Lack of medications, equipment, and unhygienic conditions at health facilities in the Northern Region have been identified as barriers to quality healthcare for pregnant women and new mothers, a study has found.
The study has also identified long waiting periods to access health care and abusive behaviour from some health staff as also impacting negatively on the quality of care offered pregnant women and new mothers.
The quality of care study, which was conducted in November 2018, investigated the perspectives of women between 19 to 40 years toward quality of care in five health facilities in the region.
The study was released at a meeting in Tamale attended by nurses and midwives from selected health facilities in the Northern, North East and Savannah Regions and representatives of health directorates in the regions as well as the Ghana Education Service (GES) and the Department of Social Welfare.
The meeting also discussed sexual and reproductive health issues affecting adolescent girls as contained in a manual developed by the Savana Signatures, which shared issues and experiences of teenage pregnancy in the regions.
The study was conducted by the Savana Signatures as part of its implementation of the Technology for Maternal and Child Health (T4MCH) project, funded by Global Affairs Canada to contribute to a reduction in maternal and child mortality in the country.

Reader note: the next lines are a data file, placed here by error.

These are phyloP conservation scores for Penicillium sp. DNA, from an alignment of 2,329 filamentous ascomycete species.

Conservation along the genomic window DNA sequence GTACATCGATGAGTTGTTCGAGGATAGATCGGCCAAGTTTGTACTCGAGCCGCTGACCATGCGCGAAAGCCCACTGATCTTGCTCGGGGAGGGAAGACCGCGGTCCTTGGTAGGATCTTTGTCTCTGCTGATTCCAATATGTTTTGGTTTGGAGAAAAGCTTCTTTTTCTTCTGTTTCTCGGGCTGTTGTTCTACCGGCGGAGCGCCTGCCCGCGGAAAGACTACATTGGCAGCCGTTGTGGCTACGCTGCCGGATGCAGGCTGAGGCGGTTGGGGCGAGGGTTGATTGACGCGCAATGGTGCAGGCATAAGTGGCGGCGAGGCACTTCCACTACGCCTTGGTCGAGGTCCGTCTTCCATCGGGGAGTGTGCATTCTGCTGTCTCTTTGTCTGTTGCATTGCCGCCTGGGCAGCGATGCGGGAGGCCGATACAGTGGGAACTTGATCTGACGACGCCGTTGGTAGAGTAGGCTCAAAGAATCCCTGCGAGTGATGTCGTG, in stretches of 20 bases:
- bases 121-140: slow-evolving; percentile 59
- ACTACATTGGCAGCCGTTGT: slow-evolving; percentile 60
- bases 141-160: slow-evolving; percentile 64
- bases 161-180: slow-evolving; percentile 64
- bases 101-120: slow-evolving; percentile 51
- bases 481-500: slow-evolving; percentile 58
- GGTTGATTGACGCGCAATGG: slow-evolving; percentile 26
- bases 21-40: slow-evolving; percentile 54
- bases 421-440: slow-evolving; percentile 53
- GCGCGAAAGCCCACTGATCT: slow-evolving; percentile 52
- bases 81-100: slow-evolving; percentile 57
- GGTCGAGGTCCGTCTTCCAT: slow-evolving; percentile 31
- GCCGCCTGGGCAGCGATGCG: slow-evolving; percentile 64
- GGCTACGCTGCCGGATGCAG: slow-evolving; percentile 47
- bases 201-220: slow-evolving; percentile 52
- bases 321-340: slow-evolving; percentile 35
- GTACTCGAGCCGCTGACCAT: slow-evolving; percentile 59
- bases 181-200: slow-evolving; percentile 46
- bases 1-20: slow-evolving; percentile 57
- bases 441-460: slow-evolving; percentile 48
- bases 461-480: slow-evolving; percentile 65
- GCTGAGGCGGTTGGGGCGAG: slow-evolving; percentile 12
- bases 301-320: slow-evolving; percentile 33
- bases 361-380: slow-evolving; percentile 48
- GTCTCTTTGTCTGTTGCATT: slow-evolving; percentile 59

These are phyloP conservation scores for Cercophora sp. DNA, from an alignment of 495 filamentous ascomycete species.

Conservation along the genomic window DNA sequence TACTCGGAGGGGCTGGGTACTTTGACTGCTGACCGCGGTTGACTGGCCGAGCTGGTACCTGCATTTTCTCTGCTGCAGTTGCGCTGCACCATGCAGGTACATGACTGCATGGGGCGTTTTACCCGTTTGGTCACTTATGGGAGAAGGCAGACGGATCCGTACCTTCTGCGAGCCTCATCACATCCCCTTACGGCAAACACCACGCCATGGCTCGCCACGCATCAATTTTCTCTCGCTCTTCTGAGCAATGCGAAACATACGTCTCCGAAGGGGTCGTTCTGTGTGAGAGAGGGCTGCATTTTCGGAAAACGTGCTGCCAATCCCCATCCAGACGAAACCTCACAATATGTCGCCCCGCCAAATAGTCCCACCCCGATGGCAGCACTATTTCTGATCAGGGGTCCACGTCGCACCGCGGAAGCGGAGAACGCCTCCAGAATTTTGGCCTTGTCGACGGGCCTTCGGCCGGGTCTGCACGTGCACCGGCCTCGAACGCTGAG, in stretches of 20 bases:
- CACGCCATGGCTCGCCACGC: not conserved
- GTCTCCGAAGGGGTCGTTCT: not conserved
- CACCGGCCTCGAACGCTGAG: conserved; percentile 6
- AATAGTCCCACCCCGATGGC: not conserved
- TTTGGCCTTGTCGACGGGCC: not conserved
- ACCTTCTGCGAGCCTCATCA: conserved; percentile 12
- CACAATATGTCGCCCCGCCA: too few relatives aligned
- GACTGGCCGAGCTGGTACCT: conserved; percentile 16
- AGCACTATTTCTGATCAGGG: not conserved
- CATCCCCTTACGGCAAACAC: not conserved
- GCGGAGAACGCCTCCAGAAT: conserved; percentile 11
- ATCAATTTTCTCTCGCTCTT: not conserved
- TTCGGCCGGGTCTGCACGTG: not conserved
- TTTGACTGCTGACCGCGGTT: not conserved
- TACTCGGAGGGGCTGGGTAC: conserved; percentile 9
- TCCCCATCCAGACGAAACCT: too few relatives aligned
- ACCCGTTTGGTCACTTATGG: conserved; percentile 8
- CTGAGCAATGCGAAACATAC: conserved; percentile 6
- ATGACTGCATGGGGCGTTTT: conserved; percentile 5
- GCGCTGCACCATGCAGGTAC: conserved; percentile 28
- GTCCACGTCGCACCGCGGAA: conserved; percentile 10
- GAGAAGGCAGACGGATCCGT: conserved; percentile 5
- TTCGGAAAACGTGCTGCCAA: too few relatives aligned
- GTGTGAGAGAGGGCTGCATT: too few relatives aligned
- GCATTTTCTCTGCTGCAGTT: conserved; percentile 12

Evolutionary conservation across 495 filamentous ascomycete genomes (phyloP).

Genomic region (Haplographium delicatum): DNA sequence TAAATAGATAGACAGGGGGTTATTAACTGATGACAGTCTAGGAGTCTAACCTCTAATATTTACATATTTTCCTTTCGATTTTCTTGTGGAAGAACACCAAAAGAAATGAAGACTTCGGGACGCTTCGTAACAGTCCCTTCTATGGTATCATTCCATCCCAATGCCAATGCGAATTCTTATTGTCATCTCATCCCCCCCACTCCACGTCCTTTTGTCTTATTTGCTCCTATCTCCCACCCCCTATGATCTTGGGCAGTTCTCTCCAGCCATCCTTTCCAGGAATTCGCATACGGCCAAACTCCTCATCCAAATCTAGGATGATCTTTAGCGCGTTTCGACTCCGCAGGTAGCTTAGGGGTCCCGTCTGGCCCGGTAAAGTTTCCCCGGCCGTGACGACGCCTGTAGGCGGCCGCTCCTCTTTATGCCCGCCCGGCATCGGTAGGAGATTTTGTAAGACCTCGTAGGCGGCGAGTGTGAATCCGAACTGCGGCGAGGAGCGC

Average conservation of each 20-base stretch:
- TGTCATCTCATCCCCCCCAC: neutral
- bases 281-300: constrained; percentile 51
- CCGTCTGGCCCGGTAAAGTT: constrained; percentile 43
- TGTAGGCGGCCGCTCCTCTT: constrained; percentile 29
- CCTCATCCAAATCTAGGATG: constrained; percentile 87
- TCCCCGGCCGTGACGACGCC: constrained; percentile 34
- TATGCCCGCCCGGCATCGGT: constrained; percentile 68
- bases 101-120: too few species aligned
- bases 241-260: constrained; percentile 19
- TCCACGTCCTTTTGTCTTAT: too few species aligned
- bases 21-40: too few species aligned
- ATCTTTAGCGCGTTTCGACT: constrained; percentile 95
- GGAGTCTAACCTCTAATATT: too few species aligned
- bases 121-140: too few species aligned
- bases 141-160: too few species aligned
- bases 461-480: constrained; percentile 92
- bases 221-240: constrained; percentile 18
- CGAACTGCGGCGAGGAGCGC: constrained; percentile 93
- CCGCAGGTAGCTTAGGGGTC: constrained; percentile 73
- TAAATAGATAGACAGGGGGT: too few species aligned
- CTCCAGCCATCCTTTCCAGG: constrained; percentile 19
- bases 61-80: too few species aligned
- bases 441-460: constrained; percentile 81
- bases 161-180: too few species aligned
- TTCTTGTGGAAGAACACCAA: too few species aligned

According to the study, even though women expressed confidence in the skills of health staff, lack of medicines and equipment such as ultrasound machines at health facilities meant that they had to go outside the facilities for such services, which took a toll on their pockets.
The study recommended the need for health staff to focus on health literacy by giving adequate information to clients, and increase hygiene and maintenance of health facilities to ensure quality of care for pregnant and nursing mothers.
It also called on the Ghana Health Service (GHS) to increase effectiveness of health care through recruitment of more staff and offer continuous professional development to nurses and midwives to improve quality of care for pregnant and nursing mothers.
Midwives amongst other participants suggested that health staff should be punctual to work such that clients would not wait for long to be attended to and also be patient to listen and understand the concerns of clients to offer them better health care.
In the area of sexual and reproductive health for adolescent girls, they suggested the need for adolescent-friendly facilities such as corners to be created at health facilities to discuss their issues with health staff for adequate care.
Mr Alhassan Abukari, North Gonja District Director of Health, said the GHS would continue to work with Assemblies to help improve on its infrastructure to better serve clients.
Mr Abukari said several measures were in place to monitor health staff’s attendance to work to ensure that they were always present at the facilities to attend to clients.
Miss Ethel Emefa Ehla, Project Officer at the Savana Signatures, expressed the need for the GHS and GES to adopt the manual to be used for their activities to help curb teenage pregnancy.